Return of the King: Seiko Unveils Re-Creation of King Seiko KSK for its 140th Anniversary

In 2021, Seiko will commemorate 140 years in the watch business since its first launch in 1881, and as a result, the next year is slated to be one of the biggest yet for the Japanese watchmaker. To kick off the celebrations, the brand this week unveiled possibly its least expected revival of a vintage model, which it has dubbed the Re-creation of King Seiko KSK.

The new model is based upon the King Seiko KSK (vintage model pictured below) released in 1965, and represents a very faithful re-creation. The original vintage watch was produced, as its name indicates, under the King Seiko label, which was one of two luxury lines produced by Seiko during the mid-20th century — the other, of course, being the famous Grand Seiko collection, which still exists today as its own independent brand.

The existence of both King Seiko and Grand Seiko during the era came about a result of friendly-ish competition within the larger Seiko brand, itself made up of two large subsidiaries at the time, Suwa Seikosha and Daini Seikosha. These two subsidiaries were separated in 1959, with the express purpose of driving competition between them and, by extension, innovation in the brand. Today it is mostly Suwa’s creations that the market remembers — among them the Grand Seiko — but Daini also made many significant contributions, most notably the luxury-focused King Seiko collection.

Seiko’s introduction of the Re-creation of King Seiko KSK is significant not only because it is the company’s first explicit recognition of the King Seiko line during the modern era, but also because it comes at a time when Seiko is once again made up of two semi-independent parts: Seiko and Grand Seiko. It also comes at a time when Seiko continues to expand its own luxury offerings, bridging further into traditionally Grand Seiko space. Grand Seiko has itself already released its first 140th Anniversary watch at the start of last month, namely a special rose-gold edition re-creating the first Grand Seiko. The possibility that this King Seiko release signifies a renewed intra-company rivalry seems unlikely, but the parallels are apparent.


The steel case of the Re-creation of King Seiko KSK measures 38.1 by 11.4 mm and is finished throughout with Seiko’s signature “Zaratsu” polishing for a mirror-like shine. The case features thick lugs, beveled on their edges for a tapered look; a large, deeply grooved right-side crown; and a thin, polished bezel surrounding the boxed-shaped sapphire crystal. The case is secured to the wrist via a black crocodile strap with a vintage-style signed buckle. Interestingly — and as a testament to Seiko’s detail-oriented efforts in producing the watch — both the crown and buckle are exact re-creations of the 1965 originals.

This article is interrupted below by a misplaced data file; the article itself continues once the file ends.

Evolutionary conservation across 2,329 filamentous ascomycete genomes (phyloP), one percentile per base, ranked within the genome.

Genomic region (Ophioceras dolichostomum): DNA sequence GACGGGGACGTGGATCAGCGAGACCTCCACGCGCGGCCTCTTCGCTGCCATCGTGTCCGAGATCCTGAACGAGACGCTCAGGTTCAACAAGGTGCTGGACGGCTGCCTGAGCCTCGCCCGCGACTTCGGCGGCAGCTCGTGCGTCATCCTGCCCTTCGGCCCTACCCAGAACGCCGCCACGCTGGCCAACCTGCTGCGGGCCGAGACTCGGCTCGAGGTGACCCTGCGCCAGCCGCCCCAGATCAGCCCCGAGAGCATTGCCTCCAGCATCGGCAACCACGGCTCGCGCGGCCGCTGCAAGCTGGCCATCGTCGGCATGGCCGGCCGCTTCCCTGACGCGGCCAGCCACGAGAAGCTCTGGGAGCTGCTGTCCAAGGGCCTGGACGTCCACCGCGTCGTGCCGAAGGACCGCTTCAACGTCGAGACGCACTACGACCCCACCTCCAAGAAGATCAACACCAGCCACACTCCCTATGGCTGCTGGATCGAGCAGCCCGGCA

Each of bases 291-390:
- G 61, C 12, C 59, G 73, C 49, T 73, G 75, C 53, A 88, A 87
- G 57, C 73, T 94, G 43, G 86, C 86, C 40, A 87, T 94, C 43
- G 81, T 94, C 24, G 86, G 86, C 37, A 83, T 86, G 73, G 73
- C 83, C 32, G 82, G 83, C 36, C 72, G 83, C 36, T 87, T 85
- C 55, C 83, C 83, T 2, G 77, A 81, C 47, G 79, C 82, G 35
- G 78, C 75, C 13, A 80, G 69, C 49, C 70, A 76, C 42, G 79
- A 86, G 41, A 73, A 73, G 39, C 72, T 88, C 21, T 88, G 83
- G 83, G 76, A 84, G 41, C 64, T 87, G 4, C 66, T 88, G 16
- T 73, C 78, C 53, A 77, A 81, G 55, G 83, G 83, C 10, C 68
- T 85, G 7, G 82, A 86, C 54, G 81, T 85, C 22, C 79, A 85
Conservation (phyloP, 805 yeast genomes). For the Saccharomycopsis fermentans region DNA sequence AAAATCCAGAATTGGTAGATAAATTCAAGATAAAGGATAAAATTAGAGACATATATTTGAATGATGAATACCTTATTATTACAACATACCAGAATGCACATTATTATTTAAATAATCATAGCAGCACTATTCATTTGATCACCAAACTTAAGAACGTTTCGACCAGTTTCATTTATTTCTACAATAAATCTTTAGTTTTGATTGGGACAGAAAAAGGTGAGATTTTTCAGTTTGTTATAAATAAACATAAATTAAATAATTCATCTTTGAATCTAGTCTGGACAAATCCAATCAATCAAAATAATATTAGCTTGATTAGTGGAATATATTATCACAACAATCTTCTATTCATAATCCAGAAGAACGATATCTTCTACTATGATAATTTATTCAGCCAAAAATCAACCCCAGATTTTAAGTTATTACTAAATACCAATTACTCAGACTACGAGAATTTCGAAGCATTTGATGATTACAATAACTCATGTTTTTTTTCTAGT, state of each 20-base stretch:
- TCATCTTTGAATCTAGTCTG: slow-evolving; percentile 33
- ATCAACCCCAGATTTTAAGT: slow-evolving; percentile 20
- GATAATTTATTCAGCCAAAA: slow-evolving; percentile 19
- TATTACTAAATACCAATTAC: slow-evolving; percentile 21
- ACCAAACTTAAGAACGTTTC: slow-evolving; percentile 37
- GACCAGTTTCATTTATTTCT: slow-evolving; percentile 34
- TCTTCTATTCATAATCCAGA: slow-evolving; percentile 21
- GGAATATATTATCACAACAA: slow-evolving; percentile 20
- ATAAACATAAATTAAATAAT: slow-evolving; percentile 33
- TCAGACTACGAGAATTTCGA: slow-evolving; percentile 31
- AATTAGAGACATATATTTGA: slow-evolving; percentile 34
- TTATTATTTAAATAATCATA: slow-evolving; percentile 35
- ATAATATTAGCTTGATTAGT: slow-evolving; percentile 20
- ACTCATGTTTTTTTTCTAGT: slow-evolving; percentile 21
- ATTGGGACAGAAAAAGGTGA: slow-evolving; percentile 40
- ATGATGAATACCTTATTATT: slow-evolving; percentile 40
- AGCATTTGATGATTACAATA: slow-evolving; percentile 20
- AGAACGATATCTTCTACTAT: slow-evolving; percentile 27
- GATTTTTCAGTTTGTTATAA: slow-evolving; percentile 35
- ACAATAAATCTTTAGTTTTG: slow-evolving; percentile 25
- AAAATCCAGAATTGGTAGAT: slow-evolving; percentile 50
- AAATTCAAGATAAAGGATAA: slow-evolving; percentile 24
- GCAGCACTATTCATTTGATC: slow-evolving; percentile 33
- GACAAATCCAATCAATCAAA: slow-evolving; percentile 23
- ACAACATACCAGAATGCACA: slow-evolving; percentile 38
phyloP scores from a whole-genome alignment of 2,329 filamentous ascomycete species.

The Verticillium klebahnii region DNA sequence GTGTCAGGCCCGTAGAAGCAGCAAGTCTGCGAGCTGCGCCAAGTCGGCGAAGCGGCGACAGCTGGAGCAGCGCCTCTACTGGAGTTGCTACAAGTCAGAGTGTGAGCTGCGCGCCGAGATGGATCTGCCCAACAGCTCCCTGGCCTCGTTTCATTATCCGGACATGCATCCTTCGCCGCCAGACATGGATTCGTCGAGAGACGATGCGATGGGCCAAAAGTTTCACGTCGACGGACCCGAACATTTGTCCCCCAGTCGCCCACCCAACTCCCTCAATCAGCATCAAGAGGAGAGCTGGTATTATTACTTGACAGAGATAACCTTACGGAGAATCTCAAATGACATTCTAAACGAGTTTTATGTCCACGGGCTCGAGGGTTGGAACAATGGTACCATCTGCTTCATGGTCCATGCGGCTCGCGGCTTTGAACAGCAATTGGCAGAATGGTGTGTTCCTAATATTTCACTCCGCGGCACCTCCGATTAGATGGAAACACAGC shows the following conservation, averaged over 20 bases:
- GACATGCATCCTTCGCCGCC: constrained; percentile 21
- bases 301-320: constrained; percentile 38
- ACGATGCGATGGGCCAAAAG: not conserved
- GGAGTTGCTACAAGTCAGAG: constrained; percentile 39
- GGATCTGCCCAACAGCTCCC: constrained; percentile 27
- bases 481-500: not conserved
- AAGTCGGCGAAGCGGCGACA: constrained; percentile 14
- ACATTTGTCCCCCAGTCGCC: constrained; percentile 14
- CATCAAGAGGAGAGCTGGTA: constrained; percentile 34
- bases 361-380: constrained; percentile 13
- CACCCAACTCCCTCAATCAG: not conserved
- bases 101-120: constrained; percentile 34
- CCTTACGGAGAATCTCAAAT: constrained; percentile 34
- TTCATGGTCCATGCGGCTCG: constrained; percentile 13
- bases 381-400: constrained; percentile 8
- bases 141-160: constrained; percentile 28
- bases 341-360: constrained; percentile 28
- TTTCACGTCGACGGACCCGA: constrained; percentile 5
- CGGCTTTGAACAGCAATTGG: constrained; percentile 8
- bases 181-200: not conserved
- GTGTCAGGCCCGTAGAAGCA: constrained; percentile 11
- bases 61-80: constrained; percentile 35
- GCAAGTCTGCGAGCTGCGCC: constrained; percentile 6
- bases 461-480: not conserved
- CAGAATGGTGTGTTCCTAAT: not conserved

On the dial, we find a style very familiar to Seiko fans, and what is likely to come as a major point of intrigue for fans of vintage King Seikos. The dial uses a sunray silver finish throughout, with an outer, black-dotted minute track, highlighted at each hour by applied and faceted hour markers. The 12 o’clock index is double-faceted and textured, as it was on the vintage model. At the 3 o’clock position is a beveled, outlined date window that blends casually into the overall design, while an applied Seiko logo occupies space at the top of the dial. The King Seiko logo, along with some other dial details, balances it out above 6 o’clock. Two center-mounted dauphine-style hands pass over the face, indicating the hours and minutes, accompanied by a thin seconds pointer.

Another vintage-inspired feature can be found on the solid caseback, upon which some of the watch’s various descriptors appear to be laser engraved. In the very center is a gold King Seiko emblem, in the same shield style seen on the originals. The emblem is significant in that it was produced as an alternative to the now famous lion emblem seen on Grand Seikos. Obviously, the lion emblem won out in that competition, so it’s very eye-catching to see the historical shield design on a modern watch, and it’s certain to be appreciated by collectors of both vintage and modern watches.

Behind the shield emblem, and inside the 50-meter water-resistant polished case, beats the most modern element of the “Re-creation” model: its movement. The new King Seiko KSK houses the Seiko Caliber 6L35, introduced in 2018, one of the brand’s more luxuriously appointed mechanisms. The automatic movement features a frequency of 28,800 vph, is magnetic-resistant to 4,800 A/m, hosts 26 jewels, and holds a 45-hour power reserve.

Price and Availability

The new Seiko Re-creation of King Seiko KSK will be available in January 2021, and is slated to be limited to 3,000 total editions. Currently, Seiko has announced only the European pricing of €3,400, or about $4,116 at the time of this article’s publishing.

For more information, you can visit Seiko’s website, here.

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  1. Wayne Kao

    > because it is the company’s first explicit recognition of the King Seiko line during the modern era

    Maybe the second? I got a SCVN001 which was a year 2000 special edition King Seiko. It’s the only other modern King Seiko I know of.

  2. Zed Child

    I like it, but can iget it with a matte finish? Seems like too few watches are available with matte finish and an u derstated elegance. Or is that a complete contradiction: mid to high end but not gaudy?

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